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UAB researchers identify the possible mechanism of cognition that underlies ASD

Researchers at the University of Alabama at Birmingham have identified a possible mechanism of human cognition that underlies autism spectrum disorders, or ASD.

Diagnosis for ASD is still behaviorally based. Psychologists and medical professionals with clinical expertise use the Autism Diagnostic Observation Schedule and the Autism Diagnostic Interview to diagnose autism – these two tests are considered the gold standard.

However, getting a diagnosis can be a longer process due to several factors, including lack of resources and trained clinicians. This delays autism diagnosis, on average, until age 5 or 6.

"Within ASD, two important research questions are: How can we minimize the delay in diagnosis and what kind of intervention can we give the child?" said Rajesh Kana, Ph.D., associate professor of psychology at the UAB College of Arts and Sciences. "Our findings primarily respond to the first question, but if the study results can be replicated many times for external validity, they can also be used to find answers for the latter question."

Using functional magnetic resonance imaging, or fMRI, postdoctoral fellow Omar Maximo, Ph.D., and Kana examined 306 people from ages 8 to 39, with 138 individuals in the ASD group and 168 individuals in the typically developing group. They looked at functional connectivity, which refers to the synchronization of activity across different brain regions, on two types of networks, unimodal and supramodal, in areas of the brain beneath the cerebral cortex. The subcortical areas contain structures that receive inputs from and to the cortex and sensory organs, and play a large role in cognitive and social functions.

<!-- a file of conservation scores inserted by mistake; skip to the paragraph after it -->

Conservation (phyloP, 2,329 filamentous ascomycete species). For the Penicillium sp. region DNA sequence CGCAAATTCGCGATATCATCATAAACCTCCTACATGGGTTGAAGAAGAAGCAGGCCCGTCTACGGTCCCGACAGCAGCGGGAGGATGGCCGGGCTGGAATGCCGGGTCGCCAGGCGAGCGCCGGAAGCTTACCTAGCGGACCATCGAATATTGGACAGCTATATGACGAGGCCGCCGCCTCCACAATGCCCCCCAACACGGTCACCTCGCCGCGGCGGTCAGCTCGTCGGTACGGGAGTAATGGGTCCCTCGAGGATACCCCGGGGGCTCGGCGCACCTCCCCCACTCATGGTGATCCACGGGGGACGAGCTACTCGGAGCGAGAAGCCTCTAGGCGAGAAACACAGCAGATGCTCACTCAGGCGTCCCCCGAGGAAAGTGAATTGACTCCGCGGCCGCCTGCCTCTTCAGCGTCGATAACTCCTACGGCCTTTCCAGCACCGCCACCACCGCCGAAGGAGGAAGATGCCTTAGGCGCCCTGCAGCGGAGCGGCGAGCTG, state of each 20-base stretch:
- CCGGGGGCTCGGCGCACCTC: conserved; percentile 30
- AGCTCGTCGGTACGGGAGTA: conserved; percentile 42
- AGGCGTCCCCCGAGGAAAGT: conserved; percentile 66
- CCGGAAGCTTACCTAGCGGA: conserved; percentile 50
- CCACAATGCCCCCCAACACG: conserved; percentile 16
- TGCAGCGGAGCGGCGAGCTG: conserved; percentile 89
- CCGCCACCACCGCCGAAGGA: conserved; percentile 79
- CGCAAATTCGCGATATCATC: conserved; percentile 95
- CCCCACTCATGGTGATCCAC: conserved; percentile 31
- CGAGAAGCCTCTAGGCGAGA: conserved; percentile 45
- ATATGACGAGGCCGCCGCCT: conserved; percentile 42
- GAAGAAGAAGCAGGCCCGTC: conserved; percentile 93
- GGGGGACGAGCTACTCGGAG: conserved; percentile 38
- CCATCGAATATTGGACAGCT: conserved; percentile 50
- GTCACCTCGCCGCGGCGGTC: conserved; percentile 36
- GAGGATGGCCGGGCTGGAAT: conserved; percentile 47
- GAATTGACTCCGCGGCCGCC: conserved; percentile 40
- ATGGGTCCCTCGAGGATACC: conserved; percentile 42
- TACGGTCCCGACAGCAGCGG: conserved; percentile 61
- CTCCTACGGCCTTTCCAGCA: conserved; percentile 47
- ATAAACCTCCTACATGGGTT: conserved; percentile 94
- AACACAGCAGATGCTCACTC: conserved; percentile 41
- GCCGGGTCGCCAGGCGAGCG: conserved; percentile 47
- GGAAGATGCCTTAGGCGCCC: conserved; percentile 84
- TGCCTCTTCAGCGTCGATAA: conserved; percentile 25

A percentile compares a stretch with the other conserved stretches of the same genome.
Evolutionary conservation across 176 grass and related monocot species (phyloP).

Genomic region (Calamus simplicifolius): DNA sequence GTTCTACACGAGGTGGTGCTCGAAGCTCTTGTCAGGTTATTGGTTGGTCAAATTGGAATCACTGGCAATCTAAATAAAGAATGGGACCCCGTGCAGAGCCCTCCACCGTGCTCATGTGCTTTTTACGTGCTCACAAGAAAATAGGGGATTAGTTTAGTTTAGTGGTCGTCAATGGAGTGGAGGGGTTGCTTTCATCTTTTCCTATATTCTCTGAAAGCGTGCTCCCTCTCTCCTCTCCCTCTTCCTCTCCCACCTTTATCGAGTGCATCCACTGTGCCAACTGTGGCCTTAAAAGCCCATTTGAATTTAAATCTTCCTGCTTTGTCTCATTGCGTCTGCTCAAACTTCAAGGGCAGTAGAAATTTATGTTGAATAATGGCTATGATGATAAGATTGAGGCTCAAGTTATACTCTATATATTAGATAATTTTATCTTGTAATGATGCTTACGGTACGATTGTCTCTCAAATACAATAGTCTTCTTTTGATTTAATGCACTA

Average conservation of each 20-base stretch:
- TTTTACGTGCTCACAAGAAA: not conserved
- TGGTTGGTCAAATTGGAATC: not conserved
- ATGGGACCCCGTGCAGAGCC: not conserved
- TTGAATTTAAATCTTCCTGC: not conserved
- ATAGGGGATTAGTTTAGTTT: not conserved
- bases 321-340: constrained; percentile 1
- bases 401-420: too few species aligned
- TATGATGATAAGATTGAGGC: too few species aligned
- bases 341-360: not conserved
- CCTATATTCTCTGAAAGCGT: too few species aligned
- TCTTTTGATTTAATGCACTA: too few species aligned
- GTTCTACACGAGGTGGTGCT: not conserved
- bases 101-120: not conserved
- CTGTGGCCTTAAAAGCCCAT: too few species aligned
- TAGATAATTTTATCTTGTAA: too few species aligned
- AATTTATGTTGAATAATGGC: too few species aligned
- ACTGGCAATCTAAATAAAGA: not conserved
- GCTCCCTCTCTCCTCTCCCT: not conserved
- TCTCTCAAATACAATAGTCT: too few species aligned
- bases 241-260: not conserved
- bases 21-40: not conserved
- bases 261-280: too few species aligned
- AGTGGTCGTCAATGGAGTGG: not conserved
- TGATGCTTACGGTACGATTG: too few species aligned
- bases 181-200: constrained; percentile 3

"Think of the brain network as a system of interconnected highways that takes you to cities – the white matter connections take you to different parts of the brain," Maximo said. "Unimodal areas are primarily involved in basic sensory processes, while supramodal areas – a collection of multiple brain regions – are responsible for higher cognitive processes."

Maximo and Kana found that there was overconciliation in the unimodal-subcortical connections and underconnectivity in the supramodal-subcortical connections for ASD individuals, as compared to the typically developing control group suggesting a relationship between connectivity and expression of ASD.

The study is unique in its focus on subcortical regions of the brain. "We are trying to find the signature of autism and why people with ASD are showing certain social and behavioral symptoms," Kana said. "How the structure and function of the brain are affected can help us understand why ASD patients are different."

Finding biomarkers for ASD, Kana says, can greatly assist in early identification of individuals and initiate interventions such as cognitive behavioral therapy or the teaching of necessary social skills, ultimately mending connections between sensory and higher cognitive sensory processes.


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